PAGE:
While Eni also failed to deliver to Pakistan, unloading less than 60% of its promised shipments for 2022, its situation was slightly different. After striking its Pakistan deal in 2017, Eni had entered into a parallel contract with Trafigura Group Pte Ltd., a Singapore-domiciled commodities company, to source and deliver half the required gas. Only Eni, however, would have a business relationship with Pakistan.

When the Ukraine war began, Trafigura—like Gunvor—began diverting those shipments into the more lucrative spot market. Eni received notice just a week or two before each cancellation, according to people familiar with the deal; since spot prices had shot upward, it was far too expensive to replace the gas. The result was that Pakistan would go without. (Trafigura’s deal with Eni ended in November 2022. A spokesperson for Trafigura declined to comment beyond a statement that the company “did not have any contract to supply LNG to Pakistan.”)

Eni’s Azzimonti told the Pakistani government that the company would do its best to find replacement shipments. Ultimately, one of the people says, she appealed to her managers to provide a credit line that would allow her to source more gas. But her requests were rebuffed because of the high cost.

Market conditions, meanwhile, were proving immensely lucrative for Eni, which reported €13.3 billion ($14.3 billion) in 2022 profit, its best financial result on record. Its Pakistan contract still has a decade to run, and it resumed deliveries early this year—but only once spot prices had dropped.

Pakistan’s dependence on gas dates to the 1950s, when it discovered substantial domestic reserves. Subsidized prices meant there was little incentive to use it sparingly. Until rationing intensified recently, families would keep tea brewing around the clock and slow roast meat overnight. Textile factories depended on cheap gas—and, eventually, imported LNG. “If you give something away for free or nearly free, people are going to misuse it,” says Shehryar Omar, CEO of the Petroleum Institute of Pakistan, an organization that represents the energy industry. “If you had the right pricing, perhaps we may have another 20 years of gas left.”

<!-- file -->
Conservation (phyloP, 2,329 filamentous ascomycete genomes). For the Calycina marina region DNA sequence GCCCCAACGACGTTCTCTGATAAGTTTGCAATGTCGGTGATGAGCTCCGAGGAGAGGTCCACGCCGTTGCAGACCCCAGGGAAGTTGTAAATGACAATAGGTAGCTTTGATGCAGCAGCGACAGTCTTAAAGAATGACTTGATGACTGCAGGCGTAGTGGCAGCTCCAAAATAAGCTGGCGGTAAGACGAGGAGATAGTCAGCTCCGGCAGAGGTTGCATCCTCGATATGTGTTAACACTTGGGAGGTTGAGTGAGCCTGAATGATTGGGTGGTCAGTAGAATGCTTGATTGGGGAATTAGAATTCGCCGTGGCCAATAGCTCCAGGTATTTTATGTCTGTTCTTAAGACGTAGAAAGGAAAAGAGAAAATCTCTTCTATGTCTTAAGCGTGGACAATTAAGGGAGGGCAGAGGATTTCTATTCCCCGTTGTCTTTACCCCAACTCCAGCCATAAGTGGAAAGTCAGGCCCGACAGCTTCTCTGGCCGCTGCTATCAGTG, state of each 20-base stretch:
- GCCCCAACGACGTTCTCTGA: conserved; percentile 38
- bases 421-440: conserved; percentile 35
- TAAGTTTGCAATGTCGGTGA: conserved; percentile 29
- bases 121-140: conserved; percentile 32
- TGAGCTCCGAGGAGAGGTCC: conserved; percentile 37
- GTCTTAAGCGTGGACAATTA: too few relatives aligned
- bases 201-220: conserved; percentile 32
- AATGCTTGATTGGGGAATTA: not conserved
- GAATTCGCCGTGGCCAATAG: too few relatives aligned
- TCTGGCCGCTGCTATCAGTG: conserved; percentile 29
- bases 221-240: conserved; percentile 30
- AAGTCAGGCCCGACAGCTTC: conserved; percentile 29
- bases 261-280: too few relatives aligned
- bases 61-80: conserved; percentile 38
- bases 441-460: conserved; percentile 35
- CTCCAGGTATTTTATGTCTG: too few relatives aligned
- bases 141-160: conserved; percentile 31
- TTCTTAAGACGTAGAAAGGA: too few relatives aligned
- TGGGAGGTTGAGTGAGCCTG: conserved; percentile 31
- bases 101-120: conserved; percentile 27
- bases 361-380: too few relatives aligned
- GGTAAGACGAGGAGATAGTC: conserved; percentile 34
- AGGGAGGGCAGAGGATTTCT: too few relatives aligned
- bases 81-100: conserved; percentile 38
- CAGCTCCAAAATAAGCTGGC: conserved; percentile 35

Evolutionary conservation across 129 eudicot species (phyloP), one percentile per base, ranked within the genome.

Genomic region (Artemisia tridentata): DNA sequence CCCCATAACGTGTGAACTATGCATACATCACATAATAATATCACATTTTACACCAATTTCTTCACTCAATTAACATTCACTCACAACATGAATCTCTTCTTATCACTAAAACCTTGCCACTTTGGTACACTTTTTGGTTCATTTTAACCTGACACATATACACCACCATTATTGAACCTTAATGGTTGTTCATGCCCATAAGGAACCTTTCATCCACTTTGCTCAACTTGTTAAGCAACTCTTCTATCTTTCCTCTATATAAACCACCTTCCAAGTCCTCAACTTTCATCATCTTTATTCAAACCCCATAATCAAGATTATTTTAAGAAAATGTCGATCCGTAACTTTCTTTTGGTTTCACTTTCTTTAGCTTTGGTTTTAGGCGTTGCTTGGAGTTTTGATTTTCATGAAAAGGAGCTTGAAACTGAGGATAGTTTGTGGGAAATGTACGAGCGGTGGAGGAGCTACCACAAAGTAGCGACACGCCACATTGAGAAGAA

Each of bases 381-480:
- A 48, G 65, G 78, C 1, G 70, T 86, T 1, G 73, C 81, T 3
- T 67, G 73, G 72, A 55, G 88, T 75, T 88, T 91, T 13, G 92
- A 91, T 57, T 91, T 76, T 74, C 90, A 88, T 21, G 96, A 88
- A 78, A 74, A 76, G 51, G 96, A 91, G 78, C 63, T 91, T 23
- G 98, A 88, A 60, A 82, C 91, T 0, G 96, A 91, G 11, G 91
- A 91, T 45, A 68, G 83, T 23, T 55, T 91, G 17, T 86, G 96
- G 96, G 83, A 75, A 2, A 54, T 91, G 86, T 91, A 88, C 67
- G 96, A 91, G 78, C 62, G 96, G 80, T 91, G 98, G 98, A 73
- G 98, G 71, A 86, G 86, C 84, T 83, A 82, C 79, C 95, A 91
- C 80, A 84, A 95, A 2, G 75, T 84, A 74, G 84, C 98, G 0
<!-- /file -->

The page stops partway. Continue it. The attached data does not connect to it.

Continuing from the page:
After Gunvor and Eni halted deliveries, Pakistan turned to the spot market. From late February to May 2022 it paid $650 million for eight spot shipments, at rates more than two times what it would have paid under its long-term contracts. “The country had to suffer losses because of those diversions,” says Muhammad Ali, the current energy minister.

Since then, however, it’s struggled to secure any spot gas. With Pakistan’s foreign currency reserves depleted by mismanagement, debt payments and the cost of extra cargoes, LNG suppliers are wary of sending fuel for which they fear they won’t be paid. The energy system has been spared complete collapse by imports from Qatar, which were never interrupted, and more recently from Eni, which has made all its contracted shipments since February.

The situation remains desperate, exacerbated by recent floods and the political turmoil that followed the ouster of Prime Minister Imran Khan, a former cricket star who’d attracted the ire of the powerful military. Textile exports fell 15 percent in the most recent fiscal year. Households currently receive gas in two- to three-hour increments around mealtimes, but factories complain that during those periods, the pressure of the gas supply drops so much that they may not be able to operate. As a last resort, some have installed machines that illegally suck fuel from the pipeline grid.

Pakistan is now attempting to source imports from month to month. In September, according to people with knowledge of the discussions, the government tried to secure a replacement shipment from Eni to make up for losses in 2022. On a conference call, officials argued to Azzimonti that the Italian company still owed them more gas. Azzimonti wouldn’t budge. When the Pakistanis insisted, she grew frustrated, saying that her hands were tied—and that Pakistan’s predicament wasn’t Eni’s fault. She ended the conversation by reiterating that the company had no obligation to help. (The Eni spokesperson says Businessweek’s account of Azzimonti’s actions “is not correct,” without offering further details.)

In the long run, Pakistani officials concede, they’ll have to develop alternatives to imported gas, whether by increasing domestic production of coal or through a large-scale shift to renewables. But any solution will require years and billions of dollars—money Pakistan doesn’t have. The only near-term source of cash is the IMF; as a condition for securing a $3 billion injection from the fund, the government is slashing fuel and electricity subsidies, lowering the risk of default but putting households and industry under even more pressure.

Decision-makers in Pakistan’s energy industry say they’ve learned a painful lesson about international commodity markets. “As a supplier, if you have the option to sell it to Germany over Pakistan, 99 times out of a hundred you sell it to Germany,” Maniar, the Sui Southern Gas executive, says in an interview at the company’s offices in Karachi. To conserve electricity, the hallways of the building are dark. “You cannot stop people from making money.”